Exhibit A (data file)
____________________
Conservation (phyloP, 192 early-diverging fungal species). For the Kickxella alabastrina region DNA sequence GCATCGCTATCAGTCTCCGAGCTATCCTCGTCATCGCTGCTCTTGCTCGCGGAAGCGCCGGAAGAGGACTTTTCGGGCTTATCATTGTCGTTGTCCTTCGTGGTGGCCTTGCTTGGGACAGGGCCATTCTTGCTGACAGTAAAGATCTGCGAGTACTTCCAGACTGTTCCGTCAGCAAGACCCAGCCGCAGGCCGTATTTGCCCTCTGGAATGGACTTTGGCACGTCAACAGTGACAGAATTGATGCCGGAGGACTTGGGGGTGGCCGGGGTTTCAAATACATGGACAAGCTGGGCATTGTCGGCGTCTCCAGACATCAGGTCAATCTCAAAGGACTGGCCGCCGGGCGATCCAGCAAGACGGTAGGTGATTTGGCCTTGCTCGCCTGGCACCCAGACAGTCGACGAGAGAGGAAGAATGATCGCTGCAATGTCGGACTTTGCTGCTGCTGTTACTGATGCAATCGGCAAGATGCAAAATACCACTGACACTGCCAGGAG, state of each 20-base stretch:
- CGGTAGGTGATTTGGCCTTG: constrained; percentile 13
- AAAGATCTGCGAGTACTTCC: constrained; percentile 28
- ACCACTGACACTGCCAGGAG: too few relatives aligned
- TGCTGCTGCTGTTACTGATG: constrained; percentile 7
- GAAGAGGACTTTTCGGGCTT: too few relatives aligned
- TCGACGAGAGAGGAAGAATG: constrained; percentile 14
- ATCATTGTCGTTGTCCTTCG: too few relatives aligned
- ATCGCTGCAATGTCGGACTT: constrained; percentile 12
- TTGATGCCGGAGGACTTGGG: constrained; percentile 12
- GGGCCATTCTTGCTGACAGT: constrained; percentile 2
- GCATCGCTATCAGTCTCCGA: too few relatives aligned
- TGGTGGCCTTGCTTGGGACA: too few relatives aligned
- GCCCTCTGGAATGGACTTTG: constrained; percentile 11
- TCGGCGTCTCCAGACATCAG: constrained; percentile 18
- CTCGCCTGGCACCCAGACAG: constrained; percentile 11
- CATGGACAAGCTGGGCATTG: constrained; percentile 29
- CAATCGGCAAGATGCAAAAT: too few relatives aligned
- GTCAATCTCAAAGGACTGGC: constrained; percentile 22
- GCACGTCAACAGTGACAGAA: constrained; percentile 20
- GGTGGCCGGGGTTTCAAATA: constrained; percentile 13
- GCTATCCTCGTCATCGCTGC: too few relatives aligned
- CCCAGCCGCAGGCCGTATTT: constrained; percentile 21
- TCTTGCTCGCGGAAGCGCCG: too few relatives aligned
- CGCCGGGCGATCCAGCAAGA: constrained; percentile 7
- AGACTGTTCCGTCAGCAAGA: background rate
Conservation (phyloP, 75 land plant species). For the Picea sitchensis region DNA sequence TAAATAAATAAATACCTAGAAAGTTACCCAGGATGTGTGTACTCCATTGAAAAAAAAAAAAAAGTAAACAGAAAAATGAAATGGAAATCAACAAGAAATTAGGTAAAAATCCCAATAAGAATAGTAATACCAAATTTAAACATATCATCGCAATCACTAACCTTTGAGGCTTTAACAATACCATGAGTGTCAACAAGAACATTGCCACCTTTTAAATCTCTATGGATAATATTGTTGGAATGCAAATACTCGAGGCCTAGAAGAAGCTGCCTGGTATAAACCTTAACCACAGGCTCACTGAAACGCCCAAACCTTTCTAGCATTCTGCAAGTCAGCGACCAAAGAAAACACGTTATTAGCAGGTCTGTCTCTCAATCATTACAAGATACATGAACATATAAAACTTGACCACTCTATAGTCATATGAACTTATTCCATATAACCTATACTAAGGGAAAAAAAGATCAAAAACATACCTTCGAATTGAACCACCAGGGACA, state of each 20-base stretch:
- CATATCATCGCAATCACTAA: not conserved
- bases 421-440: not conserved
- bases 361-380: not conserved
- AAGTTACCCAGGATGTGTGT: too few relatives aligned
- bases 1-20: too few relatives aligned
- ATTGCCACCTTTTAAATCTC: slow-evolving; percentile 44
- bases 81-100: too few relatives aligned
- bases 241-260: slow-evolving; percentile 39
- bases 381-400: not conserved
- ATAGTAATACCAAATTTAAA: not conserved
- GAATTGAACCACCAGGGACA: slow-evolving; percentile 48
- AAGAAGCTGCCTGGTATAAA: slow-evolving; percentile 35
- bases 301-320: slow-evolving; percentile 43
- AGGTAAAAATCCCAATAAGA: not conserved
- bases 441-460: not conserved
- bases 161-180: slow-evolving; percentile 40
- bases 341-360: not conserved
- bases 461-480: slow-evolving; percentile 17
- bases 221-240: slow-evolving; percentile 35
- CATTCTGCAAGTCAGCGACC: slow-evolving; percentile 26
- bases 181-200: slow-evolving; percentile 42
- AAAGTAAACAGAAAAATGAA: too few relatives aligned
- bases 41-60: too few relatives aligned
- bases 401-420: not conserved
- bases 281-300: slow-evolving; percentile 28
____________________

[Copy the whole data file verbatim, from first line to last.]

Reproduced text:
Conservation (phyloP, 192 early-diverging fungal species). For the Kickxella alabastrina region DNA sequence GCATCGCTATCAGTCTCCGAGCTATCCTCGTCATCGCTGCTCTTGCTCGCGGAAGCGCCGGAAGAGGACTTTTCGGGCTTATCATTGTCGTTGTCCTTCGTGGTGGCCTTGCTTGGGACAGGGCCATTCTTGCTGACAGTAAAGATCTGCGAGTACTTCCAGACTGTTCCGTCAGCAAGACCCAGCCGCAGGCCGTATTTGCCCTCTGGAATGGACTTTGGCACGTCAACAGTGACAGAATTGATGCCGGAGGACTTGGGGGTGGCCGGGGTTTCAAATACATGGACAAGCTGGGCATTGTCGGCGTCTCCAGACATCAGGTCAATCTCAAAGGACTGGCCGCCGGGCGATCCAGCAAGACGGTAGGTGATTTGGCCTTGCTCGCCTGGCACCCAGACAGTCGACGAGAGAGGAAGAATGATCGCTGCAATGTCGGACTTTGCTGCTGCTGTTACTGATGCAATCGGCAAGATGCAAAATACCACTGACACTGCCAGGAG, state of each 20-base stretch:
- CGGTAGGTGATTTGGCCTTG: constrained; percentile 13
- AAAGATCTGCGAGTACTTCC: constrained; percentile 28
- ACCACTGACACTGCCAGGAG: too few relatives aligned
- TGCTGCTGCTGTTACTGATG: constrained; percentile 7
- GAAGAGGACTTTTCGGGCTT: too few relatives aligned
- TCGACGAGAGAGGAAGAATG: constrained; percentile 14
- ATCATTGTCGTTGTCCTTCG: too few relatives aligned
- ATCGCTGCAATGTCGGACTT: constrained; percentile 12
- TTGATGCCGGAGGACTTGGG: constrained; percentile 12
- GGGCCATTCTTGCTGACAGT: constrained; percentile 2
- GCATCGCTATCAGTCTCCGA: too few relatives aligned
- TGGTGGCCTTGCTTGGGACA: too few relatives aligned
- GCCCTCTGGAATGGACTTTG: constrained; percentile 11
- TCGGCGTCTCCAGACATCAG: constrained; percentile 18
- CTCGCCTGGCACCCAGACAG: constrained; percentile 11
- CATGGACAAGCTGGGCATTG: constrained; percentile 29
- CAATCGGCAAGATGCAAAAT: too few relatives aligned
- GTCAATCTCAAAGGACTGGC: constrained; percentile 22
- GCACGTCAACAGTGACAGAA: constrained; percentile 20
- GGTGGCCGGGGTTTCAAATA: constrained; percentile 13
- GCTATCCTCGTCATCGCTGC: too few relatives aligned
- CCCAGCCGCAGGCCGTATTT: constrained; percentile 21
- TCTTGCTCGCGGAAGCGCCG: too few relatives aligned
- CGCCGGGCGATCCAGCAAGA: constrained; percentile 7
- AGACTGTTCCGTCAGCAAGA: background rate
Conservation (phyloP, 75 land plant species). For the Picea sitchensis region DNA sequence TAAATAAATAAATACCTAGAAAGTTACCCAGGATGTGTGTACTCCATTGAAAAAAAAAAAAAAGTAAACAGAAAAATGAAATGGAAATCAACAAGAAATTAGGTAAAAATCCCAATAAGAATAGTAATACCAAATTTAAACATATCATCGCAATCACTAACCTTTGAGGCTTTAACAATACCATGAGTGTCAACAAGAACATTGCCACCTTTTAAATCTCTATGGATAATATTGTTGGAATGCAAATACTCGAGGCCTAGAAGAAGCTGCCTGGTATAAACCTTAACCACAGGCTCACTGAAACGCCCAAACCTTTCTAGCATTCTGCAAGTCAGCGACCAAAGAAAACACGTTATTAGCAGGTCTGTCTCTCAATCATTACAAGATACATGAACATATAAAACTTGACCACTCTATAGTCATATGAACTTATTCCATATAACCTATACTAAGGGAAAAAAAGATCAAAAACATACCTTCGAATTGAACCACCAGGGACA, state of each 20-base stretch:
- CATATCATCGCAATCACTAA: not conserved
- bases 421-440: not conserved
- bases 361-380: not conserved
- AAGTTACCCAGGATGTGTGT: too few relatives aligned
- bases 1-20: too few relatives aligned
- ATTGCCACCTTTTAAATCTC: slow-evolving; percentile 44
- bases 81-100: too few relatives aligned
- bases 241-260: slow-evolving; percentile 39
- bases 381-400: not conserved
- ATAGTAATACCAAATTTAAA: not conserved
- GAATTGAACCACCAGGGACA: slow-evolving; percentile 48
- AAGAAGCTGCCTGGTATAAA: slow-evolving; percentile 35
- bases 301-320: slow-evolving; percentile 43
- AGGTAAAAATCCCAATAAGA: not conserved
- bases 441-460: not conserved
- bases 161-180: slow-evolving; percentile 40
- bases 341-360: not conserved
- bases 461-480: slow-evolving; percentile 17
- bases 221-240: slow-evolving; percentile 35
- CATTCTGCAAGTCAGCGACC: slow-evolving; percentile 26
- bases 181-200: slow-evolving; percentile 42
- AAAGTAAACAGAAAAATGAA: too few relatives aligned
- bases 41-60: too few relatives aligned
- bases 401-420: not conserved
- bases 281-300: slow-evolving; percentile 28